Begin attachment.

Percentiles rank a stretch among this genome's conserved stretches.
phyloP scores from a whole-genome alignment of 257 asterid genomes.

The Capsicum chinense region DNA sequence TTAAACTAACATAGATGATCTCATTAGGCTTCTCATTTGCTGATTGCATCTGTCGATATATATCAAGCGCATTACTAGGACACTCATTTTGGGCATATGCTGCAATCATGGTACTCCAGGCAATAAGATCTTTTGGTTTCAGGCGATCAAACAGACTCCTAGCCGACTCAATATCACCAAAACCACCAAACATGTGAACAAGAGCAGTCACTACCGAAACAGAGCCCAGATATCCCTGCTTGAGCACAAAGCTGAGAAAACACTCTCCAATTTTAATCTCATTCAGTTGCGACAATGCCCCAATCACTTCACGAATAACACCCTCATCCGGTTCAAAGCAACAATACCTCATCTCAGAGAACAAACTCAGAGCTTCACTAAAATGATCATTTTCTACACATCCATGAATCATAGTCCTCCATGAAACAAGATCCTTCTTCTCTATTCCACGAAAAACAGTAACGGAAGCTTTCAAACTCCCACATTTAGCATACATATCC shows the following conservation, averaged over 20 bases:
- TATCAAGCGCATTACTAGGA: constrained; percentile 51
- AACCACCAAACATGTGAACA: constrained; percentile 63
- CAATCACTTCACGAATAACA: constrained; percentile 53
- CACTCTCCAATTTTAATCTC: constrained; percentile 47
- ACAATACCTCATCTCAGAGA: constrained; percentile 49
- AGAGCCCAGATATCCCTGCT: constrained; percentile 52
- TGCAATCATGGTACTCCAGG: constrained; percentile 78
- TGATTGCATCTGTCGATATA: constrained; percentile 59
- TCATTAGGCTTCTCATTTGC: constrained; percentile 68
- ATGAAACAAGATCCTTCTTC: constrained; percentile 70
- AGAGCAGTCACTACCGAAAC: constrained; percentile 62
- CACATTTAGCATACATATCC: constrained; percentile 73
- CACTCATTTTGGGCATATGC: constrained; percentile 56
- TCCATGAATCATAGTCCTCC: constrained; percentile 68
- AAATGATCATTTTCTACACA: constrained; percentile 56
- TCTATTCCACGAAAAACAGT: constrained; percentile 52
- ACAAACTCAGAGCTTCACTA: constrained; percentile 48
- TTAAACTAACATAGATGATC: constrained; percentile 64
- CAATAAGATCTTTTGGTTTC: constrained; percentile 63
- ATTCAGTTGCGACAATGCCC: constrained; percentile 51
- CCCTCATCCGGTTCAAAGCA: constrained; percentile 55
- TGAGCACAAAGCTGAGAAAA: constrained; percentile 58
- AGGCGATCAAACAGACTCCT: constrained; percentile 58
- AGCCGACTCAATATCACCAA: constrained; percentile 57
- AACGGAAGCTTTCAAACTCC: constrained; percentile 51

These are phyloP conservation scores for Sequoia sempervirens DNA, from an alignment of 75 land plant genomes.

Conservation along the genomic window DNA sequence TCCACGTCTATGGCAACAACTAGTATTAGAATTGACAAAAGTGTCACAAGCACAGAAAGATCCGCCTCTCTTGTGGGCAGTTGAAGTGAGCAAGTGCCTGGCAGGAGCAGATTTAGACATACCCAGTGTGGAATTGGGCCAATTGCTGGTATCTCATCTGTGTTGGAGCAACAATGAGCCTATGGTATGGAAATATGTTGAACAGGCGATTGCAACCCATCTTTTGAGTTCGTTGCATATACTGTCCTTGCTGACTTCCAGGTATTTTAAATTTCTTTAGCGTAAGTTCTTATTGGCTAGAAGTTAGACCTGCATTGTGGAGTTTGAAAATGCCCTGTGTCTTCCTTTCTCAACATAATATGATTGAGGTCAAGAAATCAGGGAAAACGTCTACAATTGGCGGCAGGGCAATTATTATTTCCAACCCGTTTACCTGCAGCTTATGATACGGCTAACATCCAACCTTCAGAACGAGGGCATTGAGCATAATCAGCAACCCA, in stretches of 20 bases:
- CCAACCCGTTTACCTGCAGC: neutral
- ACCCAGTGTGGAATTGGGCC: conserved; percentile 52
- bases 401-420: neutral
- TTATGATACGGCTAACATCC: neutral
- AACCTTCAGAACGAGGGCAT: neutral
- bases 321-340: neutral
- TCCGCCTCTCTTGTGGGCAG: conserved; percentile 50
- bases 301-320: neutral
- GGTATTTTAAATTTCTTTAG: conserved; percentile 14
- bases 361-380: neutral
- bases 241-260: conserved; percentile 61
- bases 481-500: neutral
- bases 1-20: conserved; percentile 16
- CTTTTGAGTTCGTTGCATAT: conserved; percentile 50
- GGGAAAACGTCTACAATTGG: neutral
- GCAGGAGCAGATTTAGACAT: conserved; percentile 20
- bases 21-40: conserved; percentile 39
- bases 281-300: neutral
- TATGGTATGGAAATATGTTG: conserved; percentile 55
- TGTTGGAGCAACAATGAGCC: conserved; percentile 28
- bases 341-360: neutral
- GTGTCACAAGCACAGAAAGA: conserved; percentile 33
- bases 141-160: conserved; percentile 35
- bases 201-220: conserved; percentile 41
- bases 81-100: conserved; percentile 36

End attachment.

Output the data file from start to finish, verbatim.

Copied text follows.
Percentiles rank a stretch among this genome's conserved stretches.
phyloP scores from a whole-genome alignment of 257 asterid genomes.

The Capsicum chinense region DNA sequence TTAAACTAACATAGATGATCTCATTAGGCTTCTCATTTGCTGATTGCATCTGTCGATATATATCAAGCGCATTACTAGGACACTCATTTTGGGCATATGCTGCAATCATGGTACTCCAGGCAATAAGATCTTTTGGTTTCAGGCGATCAAACAGACTCCTAGCCGACTCAATATCACCAAAACCACCAAACATGTGAACAAGAGCAGTCACTACCGAAACAGAGCCCAGATATCCCTGCTTGAGCACAAAGCTGAGAAAACACTCTCCAATTTTAATCTCATTCAGTTGCGACAATGCCCCAATCACTTCACGAATAACACCCTCATCCGGTTCAAAGCAACAATACCTCATCTCAGAGAACAAACTCAGAGCTTCACTAAAATGATCATTTTCTACACATCCATGAATCATAGTCCTCCATGAAACAAGATCCTTCTTCTCTATTCCACGAAAAACAGTAACGGAAGCTTTCAAACTCCCACATTTAGCATACATATCC shows the following conservation, averaged over 20 bases:
- TATCAAGCGCATTACTAGGA: constrained; percentile 51
- AACCACCAAACATGTGAACA: constrained; percentile 63
- CAATCACTTCACGAATAACA: constrained; percentile 53
- CACTCTCCAATTTTAATCTC: constrained; percentile 47
- ACAATACCTCATCTCAGAGA: constrained; percentile 49
- AGAGCCCAGATATCCCTGCT: constrained; percentile 52
- TGCAATCATGGTACTCCAGG: constrained; percentile 78
- TGATTGCATCTGTCGATATA: constrained; percentile 59
- TCATTAGGCTTCTCATTTGC: constrained; percentile 68
- ATGAAACAAGATCCTTCTTC: constrained; percentile 70
- AGAGCAGTCACTACCGAAAC: constrained; percentile 62
- CACATTTAGCATACATATCC: constrained; percentile 73
- CACTCATTTTGGGCATATGC: constrained; percentile 56
- TCCATGAATCATAGTCCTCC: constrained; percentile 68
- AAATGATCATTTTCTACACA: constrained; percentile 56
- TCTATTCCACGAAAAACAGT: constrained; percentile 52
- ACAAACTCAGAGCTTCACTA: constrained; percentile 48
- TTAAACTAACATAGATGATC: constrained; percentile 64
- CAATAAGATCTTTTGGTTTC: constrained; percentile 63
- ATTCAGTTGCGACAATGCCC: constrained; percentile 51
- CCCTCATCCGGTTCAAAGCA: constrained; percentile 55
- TGAGCACAAAGCTGAGAAAA: constrained; percentile 58
- AGGCGATCAAACAGACTCCT: constrained; percentile 58
- AGCCGACTCAATATCACCAA: constrained; percentile 57
- AACGGAAGCTTTCAAACTCC: constrained; percentile 51

These are phyloP conservation scores for Sequoia sempervirens DNA, from an alignment of 75 land plant genomes.

Conservation along the genomic window DNA sequence TCCACGTCTATGGCAACAACTAGTATTAGAATTGACAAAAGTGTCACAAGCACAGAAAGATCCGCCTCTCTTGTGGGCAGTTGAAGTGAGCAAGTGCCTGGCAGGAGCAGATTTAGACATACCCAGTGTGGAATTGGGCCAATTGCTGGTATCTCATCTGTGTTGGAGCAACAATGAGCCTATGGTATGGAAATATGTTGAACAGGCGATTGCAACCCATCTTTTGAGTTCGTTGCATATACTGTCCTTGCTGACTTCCAGGTATTTTAAATTTCTTTAGCGTAAGTTCTTATTGGCTAGAAGTTAGACCTGCATTGTGGAGTTTGAAAATGCCCTGTGTCTTCCTTTCTCAACATAATATGATTGAGGTCAAGAAATCAGGGAAAACGTCTACAATTGGCGGCAGGGCAATTATTATTTCCAACCCGTTTACCTGCAGCTTATGATACGGCTAACATCCAACCTTCAGAACGAGGGCATTGAGCATAATCAGCAACCCA, in stretches of 20 bases:
- CCAACCCGTTTACCTGCAGC: neutral
- ACCCAGTGTGGAATTGGGCC: conserved; percentile 52
- bases 401-420: neutral
- TTATGATACGGCTAACATCC: neutral
- AACCTTCAGAACGAGGGCAT: neutral
- bases 321-340: neutral
- TCCGCCTCTCTTGTGGGCAG: conserved; percentile 50
- bases 301-320: neutral
- GGTATTTTAAATTTCTTTAG: conserved; percentile 14
- bases 361-380: neutral
- bases 241-260: conserved; percentile 61
- bases 481-500: neutral
- bases 1-20: conserved; percentile 16
- CTTTTGAGTTCGTTGCATAT: conserved; percentile 50
- GGGAAAACGTCTACAATTGG: neutral
- GCAGGAGCAGATTTAGACAT: conserved; percentile 20
- bases 21-40: conserved; percentile 39
- bases 281-300: neutral
- TATGGTATGGAAATATGTTG: conserved; percentile 55
- TGTTGGAGCAACAATGAGCC: conserved; percentile 28
- bases 341-360: neutral
- GTGTCACAAGCACAGAAAGA: conserved; percentile 33
- bases 141-160: conserved; percentile 35
- bases 201-220: conserved; percentile 41
- bases 81-100: conserved; percentile 36